Poetry Performed Episode 028 - In(Re)trospect by Erik Shinker



This week, a first for Poetry Performed - a poem from a living poet - In(Re)trospect by Minneapolis’ own Erik Shinker.

In(Re)trospect by Erik Shinker

The beads of summer
sweat coated your upper lip;
a foil to the chilly
distance of
my heart’s malcontent.
Cheeks would blush.
Flushed.

Your hair, a
curtain of auburn mimicry,
brushed my brow with
each lustful kiss.
Pressure enough to
freeze time.

We marched through
our passion, always
just out of
step.

I wanted what was best; you wanted
me.
Burns and scars forced
me to pave the road to hell.
You never wanted to
hurt me,
just yourself.

How many have I pined after
in your wake?
How few reciprocated? How
could I replace what was
lost?
But a relationship cannot be
built on lies and
no matter how much I wanted you,
it just wasn’t
meant
to be.

I hardened my heart
in the hope of
saving yours.
I left you crying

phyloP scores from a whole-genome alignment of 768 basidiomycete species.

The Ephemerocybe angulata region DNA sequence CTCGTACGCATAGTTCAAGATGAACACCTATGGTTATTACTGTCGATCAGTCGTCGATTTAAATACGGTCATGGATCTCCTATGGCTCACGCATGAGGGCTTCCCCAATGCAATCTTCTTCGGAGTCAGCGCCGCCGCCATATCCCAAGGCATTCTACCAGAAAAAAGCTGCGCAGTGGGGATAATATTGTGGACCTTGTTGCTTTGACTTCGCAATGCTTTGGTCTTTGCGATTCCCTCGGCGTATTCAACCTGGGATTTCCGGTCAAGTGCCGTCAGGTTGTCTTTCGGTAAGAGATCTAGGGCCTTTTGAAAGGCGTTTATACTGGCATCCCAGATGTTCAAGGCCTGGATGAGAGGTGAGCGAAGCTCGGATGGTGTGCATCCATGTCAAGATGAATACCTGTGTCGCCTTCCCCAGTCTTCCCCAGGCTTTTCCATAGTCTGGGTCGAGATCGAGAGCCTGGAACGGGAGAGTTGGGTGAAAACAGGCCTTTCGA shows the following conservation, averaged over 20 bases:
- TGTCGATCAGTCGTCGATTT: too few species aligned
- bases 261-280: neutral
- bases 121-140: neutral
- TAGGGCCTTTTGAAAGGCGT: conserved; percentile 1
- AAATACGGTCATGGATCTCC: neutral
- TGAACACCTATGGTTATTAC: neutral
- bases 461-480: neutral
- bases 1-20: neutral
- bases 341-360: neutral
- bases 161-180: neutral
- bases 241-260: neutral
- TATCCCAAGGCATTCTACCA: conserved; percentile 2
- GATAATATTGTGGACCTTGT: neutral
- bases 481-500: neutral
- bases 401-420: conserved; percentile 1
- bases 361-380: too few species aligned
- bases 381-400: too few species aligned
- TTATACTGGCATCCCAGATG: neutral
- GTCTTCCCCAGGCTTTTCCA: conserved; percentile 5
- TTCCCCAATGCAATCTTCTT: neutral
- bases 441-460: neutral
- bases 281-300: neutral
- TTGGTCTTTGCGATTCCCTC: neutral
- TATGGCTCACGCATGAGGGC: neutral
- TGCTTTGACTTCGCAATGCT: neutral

amid the laughter of children
on that summer day.
Such promise; such potential
gone
because of my best intentions.
So many false starts, swearing oaths
I couldn’t help but
Break.

I wanted you to get
better;
and you did (I think).
You met shortly after our split.
A decade later and
you’ve been together
through it all.
For what seemed an age,
I watched from afar and remembered
who we used to be.

Ten years on and we’re different people.
A gold band now tips the scale of your left hand
while the pair of mine remain
Balanced.

It seems a
lifetime ago.
It might as well have been.
And the worst part is
I couldn’t
care
less.


Erik Shinker is a Minnesota based poet, and is the first living poet we have featured here on Poetry Performed. He holds a BA in English with an Emphasis on Literature and Creative Writing from Minnesota State University - Mankato. His work has been featured in both Minnesota’s Emerging Writers and America’s Emerging Writers. When not writing poetry or blogging about books, film, music, and more, he works as a manufacturing technical writer at a medical device company.

Erik Shinker’s work can be found at perpetuallypastdue.com. This poem was used with permission.

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Theme music provided by David Hilowitz.

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